Tuesday, October 3, 2017

JD Disadvantage, Part VIII - No Conference for You!

UPDATE:  The link to the course materials is gone, but it's website holding location is here, at the bottom of the page.
Hello folks, I wanted to get this post in early in case anyone happened to be near the GWULS this Friday, October 6!  NALP is having its first-ever "Summit on emerging Careers", with a specific focus on "JD Advantage" jobs!  Let's take a look:
The JD Advantage job market has more than doubled in the period since 2005. This event will focus on understanding a number of specific employment opportunities that have developed quickly in the period following the recession, including jobs for law school graduates in compliance, legal process outsourcing, and data privacy and security, among others.
The Summit will provide education about how to advise students and graduates who are examining these new career opportunities and will feature innovative career services professionals and deans who have capitalized on these opportunities for their graduates, as well as recruiters and others from some of these new law grad employer organizations. The entire conference will feature experts on 21st century legal careers.

Sounds great!  I'm sure lots of job-searching law grads would like to get in on the ground floor with all this new information!  I mean, why hold it all close to the vest, let's get that info out there!  Open the doors!
Hmmm, wait...the conference is for law school administrators and staff.  Hmmm...it costs $475 to attend.  Hmmm..."NALP Members only."  Hmmm... the speakers appear to be mostly law school professors and deans.  There are executives from CapitalOne, Facebook, Senior Counsel from FirstNet, a couple of law firms, Spotify, USDOJ, Assistant General Counsel from JP Morgan Chase, SunTrust Bank, and Kroger, however.   So, go!  Here are nine entities who are looking to hire thousands of JDs for compliance, legal process outsourcing, and data security!  Maybe the uninvited should barge in anyway with some Boomer-moxie and distribute resumes, because hey, they must be hiring!  Why else would they show up and wax poetic on this "emerging" subject?  This "new" information should be trumpeted from the rooftops!  Salvation for the beleaguered is at hand!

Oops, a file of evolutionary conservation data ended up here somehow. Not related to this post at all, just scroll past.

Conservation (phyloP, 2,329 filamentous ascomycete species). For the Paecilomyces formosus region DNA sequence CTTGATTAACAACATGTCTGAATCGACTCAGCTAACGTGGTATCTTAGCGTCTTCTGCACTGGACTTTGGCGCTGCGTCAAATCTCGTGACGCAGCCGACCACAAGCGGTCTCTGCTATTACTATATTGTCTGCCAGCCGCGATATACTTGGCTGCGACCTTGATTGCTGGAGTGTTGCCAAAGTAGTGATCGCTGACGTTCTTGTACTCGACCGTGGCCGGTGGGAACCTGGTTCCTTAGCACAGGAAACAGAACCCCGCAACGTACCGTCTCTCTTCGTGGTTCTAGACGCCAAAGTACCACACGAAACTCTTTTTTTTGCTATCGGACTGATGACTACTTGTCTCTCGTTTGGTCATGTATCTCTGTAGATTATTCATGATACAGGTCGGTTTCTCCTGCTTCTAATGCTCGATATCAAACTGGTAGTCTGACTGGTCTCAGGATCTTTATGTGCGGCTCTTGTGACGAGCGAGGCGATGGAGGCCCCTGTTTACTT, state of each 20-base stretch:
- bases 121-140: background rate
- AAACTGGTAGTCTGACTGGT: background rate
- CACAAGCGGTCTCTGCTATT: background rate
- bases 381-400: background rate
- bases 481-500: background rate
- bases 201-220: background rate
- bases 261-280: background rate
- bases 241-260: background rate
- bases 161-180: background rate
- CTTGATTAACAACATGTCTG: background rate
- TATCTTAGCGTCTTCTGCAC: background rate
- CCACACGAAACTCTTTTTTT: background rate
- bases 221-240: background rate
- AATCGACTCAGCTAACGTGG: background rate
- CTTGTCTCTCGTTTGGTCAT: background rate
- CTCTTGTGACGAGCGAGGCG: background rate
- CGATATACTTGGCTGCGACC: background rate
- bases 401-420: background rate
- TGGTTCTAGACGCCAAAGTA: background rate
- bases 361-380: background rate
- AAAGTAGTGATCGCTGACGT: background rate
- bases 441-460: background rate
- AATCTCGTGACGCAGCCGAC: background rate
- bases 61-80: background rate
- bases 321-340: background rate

Snark aside, here is the fundamental problem.  The market for JD Advantage jobs has more than doubled, not because market demand has increased, but because graduates and down-sized practitioners are desperate for work.  Here, let's look at NALP's own data:
-more below the fold-

Back in 2001, only 6% were employed in the JD Advantage category.  To be generous, call it 11%, once you throw in the "other professional positions" category.  That's because 3 out of 4 graduates wanted to be (and were employed as), well, you know, lawyers.  Fifteen years later, that 6% has more than doubled to 15% (or 20%, depending on how you count). 
A full two-thirds of graduates are still seeking/desiring/doing "actual lawyer" jobs.  Either that, or they are so desperate to move into JD Advantage but can't, because the market won't receive them.  Well, until 2017, according to NALP...
If this data showed something like 45% JD Advantage, 45% Bar Passage required, and 10% "other" (which has been relatively constant the last fifteen years), then that would be interesting.  That would support the idea that the market for JDs is opening up, and JDs were flowing into other industries.
As it stands, the "growth" in JD Advantage as been slow and anemic, not explosive.  Perhaps the future will change abruptly in all kinds of paradigm-shifting, disruptive ways.  With law schools desperate to stay alive and pumping out twice as many graduates as the market needs, however, this remains to be seen, as compliance, legal outsourcing, and data security CLEARLY DID NOT EXIST* prior to the Great Recession.  This conference is not about outcomes, but how to bring more into the fold.



  1. I work at a state regulatory agency. The last three times we posted a job, the majority of the applicants were JDs. Ten years ago, we never had a JD apply. The job pays in the low 60's to start. Our most recent hire just finished law school and has over 125K in loans.

  2. Maybe someone can ask NALP why there are no MD-Advantage or DDS-Advantage conferences?

    1. In med school I heard a professor lament that a small fraction of grads skip residency and go to silicon valley to join health care related start-ups. The prof was upset because there is a shortage of primary care physicians, and these grads are taking medical school slots that could have gone to applicants that wanted to actually practice medicine. That is the only kind of alternative career path I have heard of that could be called an "MD advantage." But these were not unemployed MDs. These were grads who didn't want to go through the grind of residency and were seeking out riches in silicon valley.

      The professor's gripes helped me to realize we are hearing a lot of double speak from the law school scam artists. (BTW, unlike law school where professors have a few years of practice experience and never practice again because reasons, this professor was a practicing physician and lecturer. Strange how MDs can balance teaching and working when that is too burdensome for law profs.) On the one hand, law schools claim we have a critical shortage of attorneys. They say, courthouses are filled with pro se litigants in divorce proceedings, landlord tenant disputes, contract disputes. Even rural areas have a shortage of lawyers! So we need to churn out more law grads. If all of that is true, then the pig deans and law profs should be upset every time a law grad works in human resources, corporate compliance, or at the local Meijer. But the law profs and scam deans are not upset at all. They tell unemployed grads that the JD is versatile and that they should pursue one of these supposed alternative careers. They want to use the “JD advantage” category to bolster their employment stats. Essentially, they will do and say anything to get lemmings to enroll.